Alexander Jung Cotoia

Guest Blogger

Member, Students Matter

Mesilla, New Mexico

Alexander J. Cotoia is active in education reform in New Mexico having worked extensively with StudentsMatter, a national non-profit sponsoring high-impact litigation to bring attention to disparities in instructional quality. In 2012, he sought the Democratic nomination for a seat on the Doña Ana County Board of Commissioners and was endorsed by a number of publications and entities, to include a prominent Hispanic political action committee and the editorial board of the Las Cruces Sun News. He also served one term on the Democratic Party of New Mexico State Central Committee.

He is currently employed as a paralegal and business development lead with the law firm of Holt Mynatt Martínez, P.C. in Las Cruces. He was recently appointed to a two-year term on the State Bar of New Mexico Board of Editors. Alex is completing his bachelor’s degree in legal studies while also enrolled in Harvard Business School’s new initiative in business fundamentals, CORE.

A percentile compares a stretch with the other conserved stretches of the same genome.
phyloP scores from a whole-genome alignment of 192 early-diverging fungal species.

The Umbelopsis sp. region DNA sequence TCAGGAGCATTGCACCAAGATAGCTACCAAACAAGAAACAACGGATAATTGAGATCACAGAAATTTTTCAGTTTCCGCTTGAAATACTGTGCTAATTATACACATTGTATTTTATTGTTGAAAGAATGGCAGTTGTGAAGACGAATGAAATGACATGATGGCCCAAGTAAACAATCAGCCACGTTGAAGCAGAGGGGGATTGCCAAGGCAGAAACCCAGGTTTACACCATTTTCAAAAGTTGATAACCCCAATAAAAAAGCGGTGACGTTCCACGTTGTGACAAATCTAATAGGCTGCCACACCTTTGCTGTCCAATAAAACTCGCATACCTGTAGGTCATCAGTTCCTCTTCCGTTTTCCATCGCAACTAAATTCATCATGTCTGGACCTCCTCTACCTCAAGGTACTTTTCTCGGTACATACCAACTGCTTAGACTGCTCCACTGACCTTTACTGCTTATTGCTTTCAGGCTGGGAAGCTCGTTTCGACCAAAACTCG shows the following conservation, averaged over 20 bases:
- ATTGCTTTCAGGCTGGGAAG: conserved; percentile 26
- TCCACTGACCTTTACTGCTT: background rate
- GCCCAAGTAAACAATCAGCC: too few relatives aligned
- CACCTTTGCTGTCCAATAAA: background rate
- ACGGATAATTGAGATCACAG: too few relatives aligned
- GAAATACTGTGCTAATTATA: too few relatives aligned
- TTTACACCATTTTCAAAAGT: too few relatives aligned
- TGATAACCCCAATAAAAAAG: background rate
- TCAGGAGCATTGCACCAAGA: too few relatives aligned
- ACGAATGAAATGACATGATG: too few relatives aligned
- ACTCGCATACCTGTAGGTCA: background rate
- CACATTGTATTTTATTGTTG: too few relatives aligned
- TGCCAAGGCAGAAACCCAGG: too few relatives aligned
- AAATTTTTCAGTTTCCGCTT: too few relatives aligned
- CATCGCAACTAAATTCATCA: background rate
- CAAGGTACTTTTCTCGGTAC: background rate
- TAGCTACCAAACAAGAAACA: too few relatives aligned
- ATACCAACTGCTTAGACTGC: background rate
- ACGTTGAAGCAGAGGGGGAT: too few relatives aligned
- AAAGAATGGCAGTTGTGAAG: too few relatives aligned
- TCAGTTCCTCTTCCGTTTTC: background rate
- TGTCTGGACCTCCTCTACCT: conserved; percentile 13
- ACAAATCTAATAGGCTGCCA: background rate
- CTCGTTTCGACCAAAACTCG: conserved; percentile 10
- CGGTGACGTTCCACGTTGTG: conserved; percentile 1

He is a single parent to two beautiful daughters and resides in historic old Mesilla.

RECENT POSTS

Posted July 1, 2015

New Mexico, It’s Time to Stop Blocking Common-Sense Reform

In recent years, no issue has ignited more debate and generated more discord than education reform. Of course, the invective…

By Alexander Jung Cotoia

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Posted Jan. 26, 2021

We Need To Know if the Biden Administration Is Really With and For Us

Before taking a much needed vacation at the end of last year, I wrote a piece talking about how education for Black kids cannot look…

By Tanesha Peeples

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Posted Jan. 27, 2021

AOC Is Tutoring a First Grader

New York Rep. Alexandria Ocasio-Cortez is highlighting an old, but never out of fashion, kind of public service: Tutoring kids.  The second-term congresswoman tweeted that…

By Rob Samuelson

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Posted Jan. 26, 2021

Families Have School Options, We Just Don’t Spell Them Out in Plain English

Over my 15 years of working in education, I have grown to appreciate that parents are far more savvy, knowledgeable, and resourceful than policy wonks…

By Andrew Campanella

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